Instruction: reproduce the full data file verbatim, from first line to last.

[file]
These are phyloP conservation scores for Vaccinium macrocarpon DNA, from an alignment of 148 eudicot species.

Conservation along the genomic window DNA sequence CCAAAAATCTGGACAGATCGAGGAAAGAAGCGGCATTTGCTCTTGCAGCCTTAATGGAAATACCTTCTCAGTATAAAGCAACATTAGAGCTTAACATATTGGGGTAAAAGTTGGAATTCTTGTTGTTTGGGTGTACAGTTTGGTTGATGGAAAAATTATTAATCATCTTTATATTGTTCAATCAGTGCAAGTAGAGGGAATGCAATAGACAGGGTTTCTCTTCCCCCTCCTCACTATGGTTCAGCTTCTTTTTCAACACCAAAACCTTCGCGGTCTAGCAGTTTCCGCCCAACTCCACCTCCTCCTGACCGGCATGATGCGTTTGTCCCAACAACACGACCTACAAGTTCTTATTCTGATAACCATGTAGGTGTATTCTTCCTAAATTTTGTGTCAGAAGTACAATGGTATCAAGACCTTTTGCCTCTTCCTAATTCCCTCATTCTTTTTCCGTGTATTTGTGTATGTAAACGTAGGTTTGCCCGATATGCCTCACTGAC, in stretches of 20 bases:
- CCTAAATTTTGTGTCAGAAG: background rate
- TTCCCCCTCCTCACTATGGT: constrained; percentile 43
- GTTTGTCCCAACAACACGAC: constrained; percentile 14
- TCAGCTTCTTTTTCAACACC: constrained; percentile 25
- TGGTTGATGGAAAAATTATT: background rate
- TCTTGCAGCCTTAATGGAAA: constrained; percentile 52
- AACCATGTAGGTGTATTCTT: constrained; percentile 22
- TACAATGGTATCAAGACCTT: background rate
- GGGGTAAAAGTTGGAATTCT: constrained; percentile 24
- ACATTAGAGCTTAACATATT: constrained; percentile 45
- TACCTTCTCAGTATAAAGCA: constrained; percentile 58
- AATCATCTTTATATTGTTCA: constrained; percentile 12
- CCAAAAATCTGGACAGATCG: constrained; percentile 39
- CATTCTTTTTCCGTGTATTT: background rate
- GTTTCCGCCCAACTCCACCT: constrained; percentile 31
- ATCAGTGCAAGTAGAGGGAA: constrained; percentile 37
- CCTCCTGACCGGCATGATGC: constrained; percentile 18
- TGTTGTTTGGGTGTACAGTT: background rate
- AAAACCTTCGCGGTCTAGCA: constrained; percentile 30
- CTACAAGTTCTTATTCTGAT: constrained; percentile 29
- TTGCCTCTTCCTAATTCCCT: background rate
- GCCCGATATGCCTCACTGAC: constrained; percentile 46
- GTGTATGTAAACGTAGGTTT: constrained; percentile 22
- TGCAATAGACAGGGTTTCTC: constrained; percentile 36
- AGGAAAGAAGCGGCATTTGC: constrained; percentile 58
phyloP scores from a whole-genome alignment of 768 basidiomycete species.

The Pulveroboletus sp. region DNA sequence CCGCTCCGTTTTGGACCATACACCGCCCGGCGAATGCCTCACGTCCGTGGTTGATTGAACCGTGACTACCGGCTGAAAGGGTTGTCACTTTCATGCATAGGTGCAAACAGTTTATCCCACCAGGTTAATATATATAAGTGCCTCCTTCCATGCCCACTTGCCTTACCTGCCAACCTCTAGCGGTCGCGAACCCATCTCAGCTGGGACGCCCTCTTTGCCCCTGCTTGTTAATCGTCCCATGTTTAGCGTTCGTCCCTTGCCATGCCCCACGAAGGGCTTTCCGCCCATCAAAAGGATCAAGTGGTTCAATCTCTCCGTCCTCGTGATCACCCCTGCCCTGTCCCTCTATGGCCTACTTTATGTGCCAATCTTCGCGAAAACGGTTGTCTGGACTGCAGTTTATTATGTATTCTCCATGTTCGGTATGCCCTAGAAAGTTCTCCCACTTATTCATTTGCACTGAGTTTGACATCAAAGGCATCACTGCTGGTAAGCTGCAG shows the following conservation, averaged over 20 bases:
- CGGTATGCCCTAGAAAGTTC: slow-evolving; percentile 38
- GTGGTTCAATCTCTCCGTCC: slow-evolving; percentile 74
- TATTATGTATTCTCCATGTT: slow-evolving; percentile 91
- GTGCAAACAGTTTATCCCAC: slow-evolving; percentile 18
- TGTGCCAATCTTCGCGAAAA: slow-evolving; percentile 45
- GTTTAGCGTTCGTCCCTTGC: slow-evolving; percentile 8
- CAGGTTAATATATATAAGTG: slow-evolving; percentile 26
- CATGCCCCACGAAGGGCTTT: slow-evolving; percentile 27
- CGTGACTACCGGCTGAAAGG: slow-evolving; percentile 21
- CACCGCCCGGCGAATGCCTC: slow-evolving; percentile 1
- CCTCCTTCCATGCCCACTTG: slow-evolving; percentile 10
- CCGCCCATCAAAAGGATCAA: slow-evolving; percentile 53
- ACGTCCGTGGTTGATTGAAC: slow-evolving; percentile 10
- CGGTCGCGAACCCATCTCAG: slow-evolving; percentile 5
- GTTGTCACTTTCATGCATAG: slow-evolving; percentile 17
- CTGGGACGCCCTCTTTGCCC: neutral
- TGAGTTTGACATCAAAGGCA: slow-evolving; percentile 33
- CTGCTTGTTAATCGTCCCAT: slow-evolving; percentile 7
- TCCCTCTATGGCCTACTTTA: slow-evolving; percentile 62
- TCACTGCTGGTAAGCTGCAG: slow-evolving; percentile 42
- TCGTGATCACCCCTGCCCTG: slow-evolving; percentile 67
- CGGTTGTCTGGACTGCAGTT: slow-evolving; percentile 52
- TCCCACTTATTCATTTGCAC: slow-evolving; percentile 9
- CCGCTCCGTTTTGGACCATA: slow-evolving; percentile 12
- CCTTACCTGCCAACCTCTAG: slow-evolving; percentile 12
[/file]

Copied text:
These are phyloP conservation scores for Vaccinium macrocarpon DNA, from an alignment of 148 eudicot species.

Conservation along the genomic window DNA sequence CCAAAAATCTGGACAGATCGAGGAAAGAAGCGGCATTTGCTCTTGCAGCCTTAATGGAAATACCTTCTCAGTATAAAGCAACATTAGAGCTTAACATATTGGGGTAAAAGTTGGAATTCTTGTTGTTTGGGTGTACAGTTTGGTTGATGGAAAAATTATTAATCATCTTTATATTGTTCAATCAGTGCAAGTAGAGGGAATGCAATAGACAGGGTTTCTCTTCCCCCTCCTCACTATGGTTCAGCTTCTTTTTCAACACCAAAACCTTCGCGGTCTAGCAGTTTCCGCCCAACTCCACCTCCTCCTGACCGGCATGATGCGTTTGTCCCAACAACACGACCTACAAGTTCTTATTCTGATAACCATGTAGGTGTATTCTTCCTAAATTTTGTGTCAGAAGTACAATGGTATCAAGACCTTTTGCCTCTTCCTAATTCCCTCATTCTTTTTCCGTGTATTTGTGTATGTAAACGTAGGTTTGCCCGATATGCCTCACTGAC, in stretches of 20 bases:
- CCTAAATTTTGTGTCAGAAG: background rate
- TTCCCCCTCCTCACTATGGT: constrained; percentile 43
- GTTTGTCCCAACAACACGAC: constrained; percentile 14
- TCAGCTTCTTTTTCAACACC: constrained; percentile 25
- TGGTTGATGGAAAAATTATT: background rate
- TCTTGCAGCCTTAATGGAAA: constrained; percentile 52
- AACCATGTAGGTGTATTCTT: constrained; percentile 22
- TACAATGGTATCAAGACCTT: background rate
- GGGGTAAAAGTTGGAATTCT: constrained; percentile 24
- ACATTAGAGCTTAACATATT: constrained; percentile 45
- TACCTTCTCAGTATAAAGCA: constrained; percentile 58
- AATCATCTTTATATTGTTCA: constrained; percentile 12
- CCAAAAATCTGGACAGATCG: constrained; percentile 39
- CATTCTTTTTCCGTGTATTT: background rate
- GTTTCCGCCCAACTCCACCT: constrained; percentile 31
- ATCAGTGCAAGTAGAGGGAA: constrained; percentile 37
- CCTCCTGACCGGCATGATGC: constrained; percentile 18
- TGTTGTTTGGGTGTACAGTT: background rate
- AAAACCTTCGCGGTCTAGCA: constrained; percentile 30
- CTACAAGTTCTTATTCTGAT: constrained; percentile 29
- TTGCCTCTTCCTAATTCCCT: background rate
- GCCCGATATGCCTCACTGAC: constrained; percentile 46
- GTGTATGTAAACGTAGGTTT: constrained; percentile 22
- TGCAATAGACAGGGTTTCTC: constrained; percentile 36
- AGGAAAGAAGCGGCATTTGC: constrained; percentile 58
phyloP scores from a whole-genome alignment of 768 basidiomycete species.

The Pulveroboletus sp. region DNA sequence CCGCTCCGTTTTGGACCATACACCGCCCGGCGAATGCCTCACGTCCGTGGTTGATTGAACCGTGACTACCGGCTGAAAGGGTTGTCACTTTCATGCATAGGTGCAAACAGTTTATCCCACCAGGTTAATATATATAAGTGCCTCCTTCCATGCCCACTTGCCTTACCTGCCAACCTCTAGCGGTCGCGAACCCATCTCAGCTGGGACGCCCTCTTTGCCCCTGCTTGTTAATCGTCCCATGTTTAGCGTTCGTCCCTTGCCATGCCCCACGAAGGGCTTTCCGCCCATCAAAAGGATCAAGTGGTTCAATCTCTCCGTCCTCGTGATCACCCCTGCCCTGTCCCTCTATGGCCTACTTTATGTGCCAATCTTCGCGAAAACGGTTGTCTGGACTGCAGTTTATTATGTATTCTCCATGTTCGGTATGCCCTAGAAAGTTCTCCCACTTATTCATTTGCACTGAGTTTGACATCAAAGGCATCACTGCTGGTAAGCTGCAG shows the following conservation, averaged over 20 bases:
- CGGTATGCCCTAGAAAGTTC: slow-evolving; percentile 38
- GTGGTTCAATCTCTCCGTCC: slow-evolving; percentile 74
- TATTATGTATTCTCCATGTT: slow-evolving; percentile 91
- GTGCAAACAGTTTATCCCAC: slow-evolving; percentile 18
- TGTGCCAATCTTCGCGAAAA: slow-evolving; percentile 45
- GTTTAGCGTTCGTCCCTTGC: slow-evolving; percentile 8
- CAGGTTAATATATATAAGTG: slow-evolving; percentile 26
- CATGCCCCACGAAGGGCTTT: slow-evolving; percentile 27
- CGTGACTACCGGCTGAAAGG: slow-evolving; percentile 21
- CACCGCCCGGCGAATGCCTC: slow-evolving; percentile 1
- CCTCCTTCCATGCCCACTTG: slow-evolving; percentile 10
- CCGCCCATCAAAAGGATCAA: slow-evolving; percentile 53
- ACGTCCGTGGTTGATTGAAC: slow-evolving; percentile 10
- CGGTCGCGAACCCATCTCAG: slow-evolving; percentile 5
- GTTGTCACTTTCATGCATAG: slow-evolving; percentile 17
- CTGGGACGCCCTCTTTGCCC: neutral
- TGAGTTTGACATCAAAGGCA: slow-evolving; percentile 33
- CTGCTTGTTAATCGTCCCAT: slow-evolving; percentile 7
- TCCCTCTATGGCCTACTTTA: slow-evolving; percentile 62
- TCACTGCTGGTAAGCTGCAG: slow-evolving; percentile 42
- TCGTGATCACCCCTGCCCTG: slow-evolving; percentile 67
- CGGTTGTCTGGACTGCAGTT: slow-evolving; percentile 52
- TCCCACTTATTCATTTGCAC: slow-evolving; percentile 9
- CCGCTCCGTTTTGGACCATA: slow-evolving; percentile 12
- CCTTACCTGCCAACCTCTAG: slow-evolving; percentile 12